Rebs still can't find one on the SEC road

TUSCALOOSA, Ala. – An SEC road winless Ole Miss team that is running out of opportunities lost another Wednesday night, this time falling to Alabama 76-67.

The Rebels, losing for the fifth time in their last six conference games, return home to try to make things right, hosting Auburn Saturday and Mississippi State next Wednesday night.

"Both teams played hard defensively," said Ole Miss Coach Andy Kennedy after his team fell to 17-6 overall and 3-6 in SEC action. "They really hurt us on the offensive glass early. I was disappointed with the way we began the game. Give Alabama credit."

The Rebels, who led 2-0 early but not again, fell behind by as much as 14 points at 54-40 in the second half and actually cut it to four points late twice. But they couldn't come all the way back, even though they had their chances.

After Chris Warren made a 3-pointer to cap a 6-0 run for his team, Ole Miss trailed 61-57 when Terrence Watson was called for an intentional foul with 2:47 to go. Ole Miss' Trevor Gaskins had been whistled for an intentional foul in the first half.

After the call on Watson, Bama's Richard Hendrix made a free throw and missed one, and moments later the Rebels were again within four points at 66-62 after another Warren 3-pointer. And once again the referee's whistle made a difference.

A technical foul on Kennedy with 2:03 left put Mykal Riley on the line. He made one and missed one, and the Tide led 67-62. Ole Miss actually got the ball back, because the refs reversed the call.

"They said I was out of the box," Kennedy said. "Then they reversed the call (he was arguing at that point). Turns out I got a technical for being right."

Warren then missed a 3-pointer that would have pulled the Rebels to within two points – 67-65 had he made it - with a minute and a half left.

When Riley nailed a 3-pointer with 1:19 to go to put Alabama up 70-62, this one was basically done.

Dwayne Curtis was not his usual self in this one, scoring just three points and getting into some foul trouble.

"Without Dwayne at the basket it's difficult to manufacture points," said Kennedy after his senior center finished with four fouls and seven rebounds in just 17 minutes of action. "They really hurt us early on the offensive glass, but some of that was because Dwayne wasn't in the game very often. They took advantage of us inside, which is what they should have done."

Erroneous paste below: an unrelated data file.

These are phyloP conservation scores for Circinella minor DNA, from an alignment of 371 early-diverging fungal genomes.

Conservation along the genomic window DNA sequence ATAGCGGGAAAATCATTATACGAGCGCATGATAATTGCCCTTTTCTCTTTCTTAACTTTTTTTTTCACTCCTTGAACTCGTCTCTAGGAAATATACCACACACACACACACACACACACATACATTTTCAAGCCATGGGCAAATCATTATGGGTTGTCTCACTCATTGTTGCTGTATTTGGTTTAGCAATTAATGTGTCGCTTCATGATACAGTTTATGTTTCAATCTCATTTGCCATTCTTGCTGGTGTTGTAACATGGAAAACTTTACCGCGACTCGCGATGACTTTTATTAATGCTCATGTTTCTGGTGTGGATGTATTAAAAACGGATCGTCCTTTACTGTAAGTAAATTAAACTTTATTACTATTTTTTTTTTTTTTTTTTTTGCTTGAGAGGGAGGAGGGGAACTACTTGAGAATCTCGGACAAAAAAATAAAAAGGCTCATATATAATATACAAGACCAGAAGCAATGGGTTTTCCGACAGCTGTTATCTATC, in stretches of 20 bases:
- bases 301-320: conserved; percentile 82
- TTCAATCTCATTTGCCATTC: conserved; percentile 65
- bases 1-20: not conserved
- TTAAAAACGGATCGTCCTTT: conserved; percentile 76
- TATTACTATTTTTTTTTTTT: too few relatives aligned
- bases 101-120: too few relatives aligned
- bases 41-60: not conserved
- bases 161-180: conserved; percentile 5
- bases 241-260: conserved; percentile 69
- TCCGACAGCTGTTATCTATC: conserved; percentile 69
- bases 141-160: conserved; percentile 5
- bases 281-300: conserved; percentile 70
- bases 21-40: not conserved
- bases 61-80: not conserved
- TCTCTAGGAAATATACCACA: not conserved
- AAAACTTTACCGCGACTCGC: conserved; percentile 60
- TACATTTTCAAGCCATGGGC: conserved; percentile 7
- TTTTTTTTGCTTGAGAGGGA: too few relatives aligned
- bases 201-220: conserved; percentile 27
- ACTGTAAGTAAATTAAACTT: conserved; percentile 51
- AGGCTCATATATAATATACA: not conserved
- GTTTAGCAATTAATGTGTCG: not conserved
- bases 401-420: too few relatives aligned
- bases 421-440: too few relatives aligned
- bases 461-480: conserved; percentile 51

"Dwayne got into some foul trouble and never really got it going," said Alabama Coach Mark Gottfried. "We wanted to go right at him."

Ole Miss had been able to close a significant gap late in the first half. Alabama led 32-22 before the Rebels scored the last six points of the first half to remain in it and trail only 32-28 at the break.

But the second half proved no better for the Rebels, and a struggling Alabama team kept the pressure on and got the victory.

"I'm proud of our guys," said Gottfried after his Crimson Tide improved to 14-11 overall and 3-7 in the SEC. "This was a good team win. We got balanced scoring, and defensively it was one of the best efforts we've had."

Alabama had six players in double figures, led by Riley with 22 points.

Ole Miss had Warren and David Huertas with 13 each and Zach Graham with 10.

Besides Curtis' 3 points, inside players Kenny Williams and Jermey Parnell combined for 14 points – Williams with 6 and Parnell with 8.

The Rebels shot 37 percent for the game (23-63) including 8-24 (33 percent) from 3-point range. At the free throw line, Ole Miss was 13-22 for 59 percent.

The Crimson Tide shot 37 percent as well (23-63) including 6-22 from 3-point range for 27 percent.

The difference was at the free throw line where the home team shot 32 of them and made 24 (75 percent).

The Rebels had just nine assists to 14 for the Tide. Warren, 5-19 shooting for the game including 3-10 from 3, has found the going a bit tougher in SEC play.

"He's a freshman," Kennedy said. "We all, myself being the No. 1 proponent, have created him to be Superman. I just told him that while that's a good thing, the reality is now people know who you are. The days of mystery are over."

For the Rebels as a team, that isn't necessarily the case.

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